Technically this motor is kind of a Frankenstein affair. Take the upper end of a Yamaha 3 Cylinder snowmobile engine, give it an 11:3 to 1 compression ratio, stitch it to a five speed manual sequential gearbox and then transplant the huge clutch assembly from the Yamaha V-Max power cruiser and voila! You got the YXZ1000R engine package. For the weight of this UTV it’s a monster of an engine that reacts instantly to throttle demand in every gear. It’s a Yamaha engine, flawless fueling, surprising smoothness even when revving to the moon, and that sound, that beautiful sound! It shows that Yamaha also makes musical instruments eh? I still get goosebumps when I think about it - pure delight.
It’s not as powerful as a Turbo Maverick or RZR and I’m sure that a drag race in a straight line would result in the Yamaha finishing a close third place, but the throttle response is where this motor makes a statement and throws down the gauntlet. Mated to the manual gearbox this three cylinder mill can overcome the Can-Am or Polaris on a technical track and that’s something to say about this UTV.
Say goodbye to belts and hello to a fully manual sequential gearbox with a foot driven clutch!
Did Yamaha take a peek at my mechanical dreams? I swear I’ve dreamt about this… The YXZ1000R is unique in the UTV world not only because of that dreamy motor but also because of its 5 speed transmission, gearbox and drivetrain. Ever see inside a WRC rally car video? Well you’d recognise the way they are driven in the YXZ. Gearshift is sequential and the shift pattern is just like a motorcycle: R-1N- 2-3-4-5 through a lever in the center console. No buttons or fancy paddles just the pure unadulterated fun of shifting gears up or down, doing your own rev matching and feeling like Ken Block when taking turns, jumps or whoops.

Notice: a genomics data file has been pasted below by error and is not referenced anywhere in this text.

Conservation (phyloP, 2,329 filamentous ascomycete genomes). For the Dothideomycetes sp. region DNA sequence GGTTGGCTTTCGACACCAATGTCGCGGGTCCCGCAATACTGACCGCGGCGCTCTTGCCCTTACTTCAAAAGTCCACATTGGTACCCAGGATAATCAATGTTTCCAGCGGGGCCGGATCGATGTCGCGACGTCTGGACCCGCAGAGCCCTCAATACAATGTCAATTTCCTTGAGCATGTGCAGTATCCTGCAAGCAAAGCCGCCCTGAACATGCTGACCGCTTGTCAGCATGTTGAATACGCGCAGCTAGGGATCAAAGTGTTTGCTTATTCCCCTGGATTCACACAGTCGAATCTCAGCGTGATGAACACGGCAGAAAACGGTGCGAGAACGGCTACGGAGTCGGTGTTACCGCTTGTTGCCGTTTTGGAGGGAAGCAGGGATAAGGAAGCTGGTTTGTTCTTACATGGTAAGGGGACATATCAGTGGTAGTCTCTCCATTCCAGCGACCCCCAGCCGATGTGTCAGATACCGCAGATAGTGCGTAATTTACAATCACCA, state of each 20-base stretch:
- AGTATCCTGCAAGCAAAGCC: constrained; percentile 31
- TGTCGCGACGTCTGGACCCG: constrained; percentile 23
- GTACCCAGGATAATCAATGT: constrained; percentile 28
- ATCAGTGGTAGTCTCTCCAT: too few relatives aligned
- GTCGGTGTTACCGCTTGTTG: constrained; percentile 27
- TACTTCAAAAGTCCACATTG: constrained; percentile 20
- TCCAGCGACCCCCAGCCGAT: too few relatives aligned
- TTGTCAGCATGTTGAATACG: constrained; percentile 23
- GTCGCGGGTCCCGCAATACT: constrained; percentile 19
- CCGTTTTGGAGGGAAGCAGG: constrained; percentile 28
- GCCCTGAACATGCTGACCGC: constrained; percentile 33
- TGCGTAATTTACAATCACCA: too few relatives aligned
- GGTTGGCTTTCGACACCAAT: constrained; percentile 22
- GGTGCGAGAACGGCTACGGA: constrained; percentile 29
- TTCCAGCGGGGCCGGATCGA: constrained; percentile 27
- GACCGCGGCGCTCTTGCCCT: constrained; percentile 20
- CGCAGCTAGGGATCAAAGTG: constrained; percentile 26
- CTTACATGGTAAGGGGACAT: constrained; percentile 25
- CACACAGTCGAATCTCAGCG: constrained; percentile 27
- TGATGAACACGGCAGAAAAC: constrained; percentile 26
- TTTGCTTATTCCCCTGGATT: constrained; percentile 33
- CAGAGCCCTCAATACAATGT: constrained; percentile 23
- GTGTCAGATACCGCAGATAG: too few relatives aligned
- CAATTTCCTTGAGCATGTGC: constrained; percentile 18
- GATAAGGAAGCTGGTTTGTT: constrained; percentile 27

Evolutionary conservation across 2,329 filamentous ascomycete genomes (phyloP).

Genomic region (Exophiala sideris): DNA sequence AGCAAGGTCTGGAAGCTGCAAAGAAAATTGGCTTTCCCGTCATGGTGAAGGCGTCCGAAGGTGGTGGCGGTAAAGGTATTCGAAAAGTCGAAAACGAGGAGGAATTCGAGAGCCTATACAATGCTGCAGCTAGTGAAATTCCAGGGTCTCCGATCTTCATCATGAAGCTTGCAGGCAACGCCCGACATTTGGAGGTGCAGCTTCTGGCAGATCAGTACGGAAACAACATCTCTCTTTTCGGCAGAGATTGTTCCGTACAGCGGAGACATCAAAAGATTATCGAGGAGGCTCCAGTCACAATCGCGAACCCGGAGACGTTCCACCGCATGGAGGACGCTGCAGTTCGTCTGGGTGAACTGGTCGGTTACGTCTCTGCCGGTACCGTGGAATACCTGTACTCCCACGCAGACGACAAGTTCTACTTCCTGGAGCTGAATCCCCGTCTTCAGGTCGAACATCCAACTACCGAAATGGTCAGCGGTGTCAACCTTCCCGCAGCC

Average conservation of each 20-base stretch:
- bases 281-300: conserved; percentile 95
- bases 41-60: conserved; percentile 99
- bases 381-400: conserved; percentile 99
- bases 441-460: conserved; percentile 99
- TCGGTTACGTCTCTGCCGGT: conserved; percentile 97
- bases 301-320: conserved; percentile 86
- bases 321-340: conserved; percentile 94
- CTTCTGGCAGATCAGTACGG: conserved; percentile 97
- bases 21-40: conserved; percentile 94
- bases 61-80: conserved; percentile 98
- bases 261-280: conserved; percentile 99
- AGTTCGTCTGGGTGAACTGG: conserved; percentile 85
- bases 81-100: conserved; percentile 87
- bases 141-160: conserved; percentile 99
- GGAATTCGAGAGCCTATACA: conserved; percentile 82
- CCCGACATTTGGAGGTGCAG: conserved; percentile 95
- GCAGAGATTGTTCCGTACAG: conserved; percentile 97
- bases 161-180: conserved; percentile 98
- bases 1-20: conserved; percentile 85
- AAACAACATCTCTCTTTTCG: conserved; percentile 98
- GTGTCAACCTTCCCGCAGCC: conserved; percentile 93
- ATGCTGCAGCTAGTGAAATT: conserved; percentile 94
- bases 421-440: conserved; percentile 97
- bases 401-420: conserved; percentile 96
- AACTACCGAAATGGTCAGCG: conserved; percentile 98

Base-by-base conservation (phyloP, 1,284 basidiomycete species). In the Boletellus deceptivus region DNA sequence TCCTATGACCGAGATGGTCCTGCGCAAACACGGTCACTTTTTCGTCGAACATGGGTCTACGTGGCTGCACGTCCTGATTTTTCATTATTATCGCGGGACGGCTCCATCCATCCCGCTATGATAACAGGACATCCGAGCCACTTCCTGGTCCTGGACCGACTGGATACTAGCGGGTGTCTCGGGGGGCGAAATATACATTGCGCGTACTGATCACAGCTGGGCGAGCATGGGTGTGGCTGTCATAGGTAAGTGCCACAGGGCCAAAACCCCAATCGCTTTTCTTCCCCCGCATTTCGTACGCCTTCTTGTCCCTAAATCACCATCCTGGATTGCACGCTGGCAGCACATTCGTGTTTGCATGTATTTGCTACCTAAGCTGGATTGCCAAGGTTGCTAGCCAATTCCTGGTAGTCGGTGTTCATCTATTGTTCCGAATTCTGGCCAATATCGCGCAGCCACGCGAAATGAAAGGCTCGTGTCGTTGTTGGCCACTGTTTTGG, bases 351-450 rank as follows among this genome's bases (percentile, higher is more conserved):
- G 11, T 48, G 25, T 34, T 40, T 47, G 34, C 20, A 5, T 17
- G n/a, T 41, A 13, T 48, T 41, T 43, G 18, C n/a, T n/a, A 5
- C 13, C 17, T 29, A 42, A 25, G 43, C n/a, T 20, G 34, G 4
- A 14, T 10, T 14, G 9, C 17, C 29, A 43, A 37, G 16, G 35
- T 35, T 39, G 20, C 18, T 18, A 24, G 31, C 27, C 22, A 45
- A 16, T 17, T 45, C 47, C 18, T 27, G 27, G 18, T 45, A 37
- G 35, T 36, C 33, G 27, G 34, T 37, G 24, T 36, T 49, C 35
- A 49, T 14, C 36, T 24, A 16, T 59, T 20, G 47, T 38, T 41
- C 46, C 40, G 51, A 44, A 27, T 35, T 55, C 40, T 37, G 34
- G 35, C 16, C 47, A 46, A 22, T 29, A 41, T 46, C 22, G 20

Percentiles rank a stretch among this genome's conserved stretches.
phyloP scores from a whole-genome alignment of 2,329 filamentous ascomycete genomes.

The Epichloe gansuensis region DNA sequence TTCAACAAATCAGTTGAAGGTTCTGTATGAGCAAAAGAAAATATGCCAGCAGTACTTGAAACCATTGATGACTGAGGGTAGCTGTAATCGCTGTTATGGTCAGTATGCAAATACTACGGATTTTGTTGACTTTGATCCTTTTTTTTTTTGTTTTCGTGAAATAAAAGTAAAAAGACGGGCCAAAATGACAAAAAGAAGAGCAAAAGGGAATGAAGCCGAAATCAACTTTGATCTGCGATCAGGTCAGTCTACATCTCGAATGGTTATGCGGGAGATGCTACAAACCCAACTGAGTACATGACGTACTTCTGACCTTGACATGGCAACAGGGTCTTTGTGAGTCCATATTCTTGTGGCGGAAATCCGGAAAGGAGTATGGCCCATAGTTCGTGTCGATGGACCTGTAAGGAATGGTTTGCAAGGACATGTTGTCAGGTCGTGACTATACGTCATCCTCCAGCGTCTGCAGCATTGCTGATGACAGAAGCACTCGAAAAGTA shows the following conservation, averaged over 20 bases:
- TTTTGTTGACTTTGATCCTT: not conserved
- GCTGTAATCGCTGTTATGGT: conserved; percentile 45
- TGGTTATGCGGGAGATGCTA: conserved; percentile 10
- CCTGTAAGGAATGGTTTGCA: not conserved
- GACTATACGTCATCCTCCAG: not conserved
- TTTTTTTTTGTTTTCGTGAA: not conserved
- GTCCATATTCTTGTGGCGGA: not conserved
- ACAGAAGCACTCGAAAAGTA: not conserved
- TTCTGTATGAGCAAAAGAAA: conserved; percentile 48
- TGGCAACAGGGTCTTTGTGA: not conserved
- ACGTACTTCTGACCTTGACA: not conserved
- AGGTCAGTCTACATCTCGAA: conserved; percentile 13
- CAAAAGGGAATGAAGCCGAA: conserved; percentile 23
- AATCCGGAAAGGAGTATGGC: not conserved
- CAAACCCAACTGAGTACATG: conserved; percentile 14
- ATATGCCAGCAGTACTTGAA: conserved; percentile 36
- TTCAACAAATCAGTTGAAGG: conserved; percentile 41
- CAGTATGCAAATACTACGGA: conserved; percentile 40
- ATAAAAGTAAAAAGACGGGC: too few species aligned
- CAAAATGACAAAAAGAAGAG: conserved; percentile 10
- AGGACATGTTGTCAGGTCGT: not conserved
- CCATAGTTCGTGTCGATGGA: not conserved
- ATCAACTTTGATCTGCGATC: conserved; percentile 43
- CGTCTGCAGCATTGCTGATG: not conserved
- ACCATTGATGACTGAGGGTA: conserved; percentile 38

All that power is transmitted to a huge clutch like previously mentioned which was taken from the V-Max 1800 power cruiser. Clutch engagement is precise and easy on the leg and foot muscles. You will have to learn how to launch it though, because the first gear is excruciatingly tall and needs careful modulating of the clutch and throttle to get it right. It’s not hard but it’s not like a Toyota Corolla either. You WILL stall it at first; don’t worry, you’ll get the hang of it soon enough. Once on your way you can almost forget the clutch for upshifting: foot off gas, shift, foot on gas; it’s as easy as that. Downshifting requires the clutch not to break anything, so use it. Reverse is like Yamaha sport ATVs: get into first gear and press again and that’s it! Simple.
What’s even cooler is that the beast can behave when on touring duty to the point of being quite civilised. Fifth gear can be used as low as 50 kph without lugging the engine all day long. For those who aren’t comfortable with clutches, Yamaha offers a clutch modification kit from Rekluse. This modification consists of installing a clutch modulation system witch activates the clutch mechanism automatically when needed making the YXZ semi-automatic. It’s virtually impossible to stall the machine even when stopped on a steep hill. Take my advice on this and get this kit installed, the $1,269.95 MSRP price + labour is money very well spent. Apart from the long-ish first gear the thing is near perfect!
The 4X4 system works flawlessly like other Yamahas, but there is one interesting feature that the Yamaha engineers added to the front drive system: a torque regulator that eliminates rough hits to the front drivetrain. It protects against damage by dampening the front differential input shaft without harming performance. We never felt it even if we beat on Frank’s machine pretty hard.